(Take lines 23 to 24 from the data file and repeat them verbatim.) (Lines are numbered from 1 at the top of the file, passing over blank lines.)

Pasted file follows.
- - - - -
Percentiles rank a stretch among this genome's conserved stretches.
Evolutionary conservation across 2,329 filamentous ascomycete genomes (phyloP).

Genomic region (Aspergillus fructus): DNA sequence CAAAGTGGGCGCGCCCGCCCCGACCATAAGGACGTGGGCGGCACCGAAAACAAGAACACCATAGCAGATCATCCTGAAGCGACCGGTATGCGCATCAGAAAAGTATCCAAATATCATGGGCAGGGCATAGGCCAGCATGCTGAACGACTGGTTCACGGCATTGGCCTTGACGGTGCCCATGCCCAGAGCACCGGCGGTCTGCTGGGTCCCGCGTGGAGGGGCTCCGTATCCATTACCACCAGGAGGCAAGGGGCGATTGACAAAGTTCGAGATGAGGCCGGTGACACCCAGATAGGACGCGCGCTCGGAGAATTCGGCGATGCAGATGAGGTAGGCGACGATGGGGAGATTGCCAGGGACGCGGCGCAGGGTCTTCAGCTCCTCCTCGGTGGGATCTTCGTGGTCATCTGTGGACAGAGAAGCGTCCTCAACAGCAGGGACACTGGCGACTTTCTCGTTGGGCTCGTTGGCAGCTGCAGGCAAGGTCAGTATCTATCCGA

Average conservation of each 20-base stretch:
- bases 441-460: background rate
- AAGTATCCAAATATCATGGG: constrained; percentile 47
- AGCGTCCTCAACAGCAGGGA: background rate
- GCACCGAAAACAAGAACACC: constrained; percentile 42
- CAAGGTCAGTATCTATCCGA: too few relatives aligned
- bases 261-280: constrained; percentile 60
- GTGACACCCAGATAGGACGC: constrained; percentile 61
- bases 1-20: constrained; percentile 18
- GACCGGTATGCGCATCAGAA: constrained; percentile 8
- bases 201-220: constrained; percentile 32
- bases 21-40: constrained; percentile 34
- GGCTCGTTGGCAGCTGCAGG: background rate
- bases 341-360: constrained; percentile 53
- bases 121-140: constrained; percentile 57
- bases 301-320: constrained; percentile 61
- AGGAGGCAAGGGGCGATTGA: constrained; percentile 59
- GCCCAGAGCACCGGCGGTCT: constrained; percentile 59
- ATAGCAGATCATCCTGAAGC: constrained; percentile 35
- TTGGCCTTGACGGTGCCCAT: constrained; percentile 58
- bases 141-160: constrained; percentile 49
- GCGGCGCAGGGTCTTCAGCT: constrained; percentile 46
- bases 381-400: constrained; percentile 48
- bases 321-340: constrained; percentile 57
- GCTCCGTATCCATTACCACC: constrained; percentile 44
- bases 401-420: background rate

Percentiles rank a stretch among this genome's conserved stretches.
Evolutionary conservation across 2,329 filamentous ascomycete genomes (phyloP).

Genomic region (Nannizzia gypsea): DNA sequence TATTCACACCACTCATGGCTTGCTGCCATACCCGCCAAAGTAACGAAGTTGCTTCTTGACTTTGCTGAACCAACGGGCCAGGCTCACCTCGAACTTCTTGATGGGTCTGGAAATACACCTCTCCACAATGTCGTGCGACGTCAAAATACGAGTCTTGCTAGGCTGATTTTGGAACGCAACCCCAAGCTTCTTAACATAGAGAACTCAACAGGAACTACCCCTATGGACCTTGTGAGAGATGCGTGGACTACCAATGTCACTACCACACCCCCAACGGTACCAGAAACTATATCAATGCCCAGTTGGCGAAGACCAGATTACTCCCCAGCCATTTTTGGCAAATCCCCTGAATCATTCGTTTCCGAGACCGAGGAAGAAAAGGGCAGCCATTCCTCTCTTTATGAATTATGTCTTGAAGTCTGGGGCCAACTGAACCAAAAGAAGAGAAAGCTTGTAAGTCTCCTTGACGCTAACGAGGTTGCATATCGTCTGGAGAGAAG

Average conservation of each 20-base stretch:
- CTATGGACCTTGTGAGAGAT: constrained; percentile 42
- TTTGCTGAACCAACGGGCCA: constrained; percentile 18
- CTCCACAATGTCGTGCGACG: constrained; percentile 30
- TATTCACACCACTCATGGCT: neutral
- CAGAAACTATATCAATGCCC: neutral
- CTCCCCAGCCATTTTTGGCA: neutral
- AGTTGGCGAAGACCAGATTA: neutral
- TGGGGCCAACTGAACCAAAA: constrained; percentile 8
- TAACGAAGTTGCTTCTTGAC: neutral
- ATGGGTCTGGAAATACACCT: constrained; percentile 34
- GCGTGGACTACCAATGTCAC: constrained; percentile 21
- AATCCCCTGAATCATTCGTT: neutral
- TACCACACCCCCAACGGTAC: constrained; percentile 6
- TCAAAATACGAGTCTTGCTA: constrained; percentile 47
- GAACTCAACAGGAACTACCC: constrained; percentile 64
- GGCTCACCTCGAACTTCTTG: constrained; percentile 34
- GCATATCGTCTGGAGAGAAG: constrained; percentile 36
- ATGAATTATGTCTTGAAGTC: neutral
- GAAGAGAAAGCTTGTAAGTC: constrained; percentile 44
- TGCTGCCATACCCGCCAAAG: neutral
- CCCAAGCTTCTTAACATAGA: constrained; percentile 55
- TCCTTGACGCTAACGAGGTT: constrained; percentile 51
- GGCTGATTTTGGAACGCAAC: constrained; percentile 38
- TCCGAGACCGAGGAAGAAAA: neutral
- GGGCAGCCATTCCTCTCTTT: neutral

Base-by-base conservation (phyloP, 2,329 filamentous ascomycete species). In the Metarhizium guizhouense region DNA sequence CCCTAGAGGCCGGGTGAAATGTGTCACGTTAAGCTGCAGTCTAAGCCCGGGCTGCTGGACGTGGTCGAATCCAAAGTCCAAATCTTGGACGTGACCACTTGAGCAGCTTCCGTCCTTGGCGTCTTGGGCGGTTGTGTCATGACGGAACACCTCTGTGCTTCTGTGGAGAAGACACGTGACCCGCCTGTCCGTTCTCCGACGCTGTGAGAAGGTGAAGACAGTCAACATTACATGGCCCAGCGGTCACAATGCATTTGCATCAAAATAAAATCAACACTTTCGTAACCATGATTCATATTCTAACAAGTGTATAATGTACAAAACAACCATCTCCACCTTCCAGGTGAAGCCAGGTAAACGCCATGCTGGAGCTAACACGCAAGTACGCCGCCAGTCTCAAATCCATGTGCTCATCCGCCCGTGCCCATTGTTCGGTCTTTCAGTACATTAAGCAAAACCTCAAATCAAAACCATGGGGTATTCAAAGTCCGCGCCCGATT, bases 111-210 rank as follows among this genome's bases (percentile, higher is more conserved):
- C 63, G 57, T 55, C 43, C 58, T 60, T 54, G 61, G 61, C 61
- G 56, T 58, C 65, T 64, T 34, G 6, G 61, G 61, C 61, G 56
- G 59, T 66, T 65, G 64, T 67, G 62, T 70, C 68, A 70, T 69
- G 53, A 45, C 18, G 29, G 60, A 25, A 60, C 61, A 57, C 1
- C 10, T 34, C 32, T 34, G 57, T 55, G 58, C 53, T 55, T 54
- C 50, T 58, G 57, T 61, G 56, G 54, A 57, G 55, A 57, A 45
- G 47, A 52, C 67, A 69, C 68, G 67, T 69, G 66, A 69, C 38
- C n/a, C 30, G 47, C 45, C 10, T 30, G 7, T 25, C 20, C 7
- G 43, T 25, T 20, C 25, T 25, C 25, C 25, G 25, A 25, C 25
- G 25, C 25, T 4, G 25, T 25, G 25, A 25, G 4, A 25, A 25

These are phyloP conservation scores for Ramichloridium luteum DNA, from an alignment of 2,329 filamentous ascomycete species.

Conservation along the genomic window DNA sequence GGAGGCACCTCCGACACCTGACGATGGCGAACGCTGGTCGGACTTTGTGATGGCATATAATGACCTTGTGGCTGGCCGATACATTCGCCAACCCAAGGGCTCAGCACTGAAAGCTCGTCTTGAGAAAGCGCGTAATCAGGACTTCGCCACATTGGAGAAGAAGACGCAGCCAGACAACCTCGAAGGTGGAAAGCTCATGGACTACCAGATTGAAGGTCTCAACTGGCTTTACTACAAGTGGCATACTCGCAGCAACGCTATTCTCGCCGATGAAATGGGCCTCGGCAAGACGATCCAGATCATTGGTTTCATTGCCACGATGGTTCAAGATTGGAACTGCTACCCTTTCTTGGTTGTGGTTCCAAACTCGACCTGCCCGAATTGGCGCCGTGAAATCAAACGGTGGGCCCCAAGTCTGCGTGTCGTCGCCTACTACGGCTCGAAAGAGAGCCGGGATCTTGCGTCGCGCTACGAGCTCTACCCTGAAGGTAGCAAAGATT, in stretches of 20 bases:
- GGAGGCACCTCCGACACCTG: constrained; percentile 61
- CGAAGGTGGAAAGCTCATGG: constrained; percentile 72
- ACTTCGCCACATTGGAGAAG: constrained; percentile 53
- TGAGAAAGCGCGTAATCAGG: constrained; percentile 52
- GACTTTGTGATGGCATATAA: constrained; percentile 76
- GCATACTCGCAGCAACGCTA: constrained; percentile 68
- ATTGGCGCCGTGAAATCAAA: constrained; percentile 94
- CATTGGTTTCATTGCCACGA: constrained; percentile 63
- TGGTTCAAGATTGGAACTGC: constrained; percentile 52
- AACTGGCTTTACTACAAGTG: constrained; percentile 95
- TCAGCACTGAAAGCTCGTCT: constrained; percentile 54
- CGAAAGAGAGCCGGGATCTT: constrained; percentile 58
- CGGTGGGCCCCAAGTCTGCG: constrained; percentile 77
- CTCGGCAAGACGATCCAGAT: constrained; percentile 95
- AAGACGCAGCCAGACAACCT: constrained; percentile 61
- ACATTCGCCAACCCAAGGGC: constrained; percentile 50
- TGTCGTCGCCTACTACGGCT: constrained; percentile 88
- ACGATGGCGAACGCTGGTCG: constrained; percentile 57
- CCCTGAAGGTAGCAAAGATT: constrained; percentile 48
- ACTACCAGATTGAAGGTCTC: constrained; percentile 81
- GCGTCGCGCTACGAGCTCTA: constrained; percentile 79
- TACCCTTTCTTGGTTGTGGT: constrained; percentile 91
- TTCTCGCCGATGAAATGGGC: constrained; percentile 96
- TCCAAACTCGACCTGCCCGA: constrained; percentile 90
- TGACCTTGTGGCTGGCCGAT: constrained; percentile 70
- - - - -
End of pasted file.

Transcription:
- TTGGCCTTGACGGTGCCCAT: constrained; percentile 58
- bases 141-160: constrained; percentile 49